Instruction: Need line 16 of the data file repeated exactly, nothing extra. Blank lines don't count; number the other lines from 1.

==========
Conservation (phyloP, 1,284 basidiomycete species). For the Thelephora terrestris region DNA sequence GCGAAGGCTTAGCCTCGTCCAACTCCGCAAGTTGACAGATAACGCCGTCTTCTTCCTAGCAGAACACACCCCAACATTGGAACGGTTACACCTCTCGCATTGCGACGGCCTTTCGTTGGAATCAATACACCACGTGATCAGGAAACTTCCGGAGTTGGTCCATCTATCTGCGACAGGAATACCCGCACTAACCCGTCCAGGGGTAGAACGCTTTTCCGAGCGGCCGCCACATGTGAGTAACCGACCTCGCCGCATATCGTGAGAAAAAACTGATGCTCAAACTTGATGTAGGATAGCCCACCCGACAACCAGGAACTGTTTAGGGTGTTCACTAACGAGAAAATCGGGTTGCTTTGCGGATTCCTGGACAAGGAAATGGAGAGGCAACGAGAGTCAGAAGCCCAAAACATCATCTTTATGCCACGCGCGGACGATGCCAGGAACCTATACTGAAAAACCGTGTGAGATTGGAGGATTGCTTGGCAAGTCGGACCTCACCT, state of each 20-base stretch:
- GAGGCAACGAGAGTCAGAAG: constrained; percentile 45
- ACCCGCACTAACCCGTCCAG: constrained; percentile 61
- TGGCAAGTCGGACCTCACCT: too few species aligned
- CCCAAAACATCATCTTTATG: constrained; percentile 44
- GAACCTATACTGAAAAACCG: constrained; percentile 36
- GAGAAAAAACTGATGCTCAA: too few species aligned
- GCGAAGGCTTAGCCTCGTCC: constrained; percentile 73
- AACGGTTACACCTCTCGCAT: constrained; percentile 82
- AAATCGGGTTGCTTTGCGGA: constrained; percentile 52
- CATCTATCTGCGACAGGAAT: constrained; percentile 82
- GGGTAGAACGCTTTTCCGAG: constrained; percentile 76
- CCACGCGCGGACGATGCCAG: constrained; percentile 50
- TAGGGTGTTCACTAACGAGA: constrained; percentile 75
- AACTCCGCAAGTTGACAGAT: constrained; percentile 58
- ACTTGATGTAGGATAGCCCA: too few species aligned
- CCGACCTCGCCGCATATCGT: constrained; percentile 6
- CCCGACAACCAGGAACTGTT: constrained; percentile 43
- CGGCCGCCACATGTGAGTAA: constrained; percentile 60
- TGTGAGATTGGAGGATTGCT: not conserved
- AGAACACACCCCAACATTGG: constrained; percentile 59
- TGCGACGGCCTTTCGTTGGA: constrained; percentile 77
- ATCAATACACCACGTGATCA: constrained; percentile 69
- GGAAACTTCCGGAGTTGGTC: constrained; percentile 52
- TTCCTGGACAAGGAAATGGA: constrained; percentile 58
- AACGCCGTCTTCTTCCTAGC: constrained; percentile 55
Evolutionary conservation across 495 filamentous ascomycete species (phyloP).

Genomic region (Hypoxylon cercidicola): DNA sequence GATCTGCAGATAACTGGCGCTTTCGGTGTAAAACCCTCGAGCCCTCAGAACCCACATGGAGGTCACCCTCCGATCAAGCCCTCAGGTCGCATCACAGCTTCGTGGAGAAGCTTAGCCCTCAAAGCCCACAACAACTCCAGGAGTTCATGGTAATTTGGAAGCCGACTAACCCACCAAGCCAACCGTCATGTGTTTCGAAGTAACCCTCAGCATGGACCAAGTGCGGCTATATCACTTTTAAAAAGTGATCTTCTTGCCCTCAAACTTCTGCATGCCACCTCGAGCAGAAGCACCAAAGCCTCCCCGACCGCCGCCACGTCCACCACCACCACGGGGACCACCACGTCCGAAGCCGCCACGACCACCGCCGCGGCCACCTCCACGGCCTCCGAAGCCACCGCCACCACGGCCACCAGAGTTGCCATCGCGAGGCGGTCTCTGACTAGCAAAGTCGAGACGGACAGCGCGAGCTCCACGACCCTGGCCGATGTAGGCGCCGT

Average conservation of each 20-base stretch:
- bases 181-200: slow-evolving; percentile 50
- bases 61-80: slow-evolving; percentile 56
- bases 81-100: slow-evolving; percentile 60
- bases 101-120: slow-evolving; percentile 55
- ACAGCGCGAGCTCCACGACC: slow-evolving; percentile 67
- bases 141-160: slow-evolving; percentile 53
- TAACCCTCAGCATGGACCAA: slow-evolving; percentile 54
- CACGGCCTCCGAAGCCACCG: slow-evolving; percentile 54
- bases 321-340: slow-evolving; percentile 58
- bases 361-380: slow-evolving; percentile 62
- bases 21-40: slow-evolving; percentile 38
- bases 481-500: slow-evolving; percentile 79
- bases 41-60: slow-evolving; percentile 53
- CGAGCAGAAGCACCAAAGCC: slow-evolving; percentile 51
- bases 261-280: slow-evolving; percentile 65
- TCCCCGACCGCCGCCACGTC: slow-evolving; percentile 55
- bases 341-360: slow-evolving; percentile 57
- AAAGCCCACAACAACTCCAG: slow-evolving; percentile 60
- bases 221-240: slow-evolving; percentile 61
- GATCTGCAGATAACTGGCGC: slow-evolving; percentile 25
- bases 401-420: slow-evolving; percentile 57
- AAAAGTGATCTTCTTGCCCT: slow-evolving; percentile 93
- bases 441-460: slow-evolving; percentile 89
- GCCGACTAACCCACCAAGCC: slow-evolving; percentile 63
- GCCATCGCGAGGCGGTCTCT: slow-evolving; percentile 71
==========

- ACTTGATGTAGGATAGCCCA: too few species aligned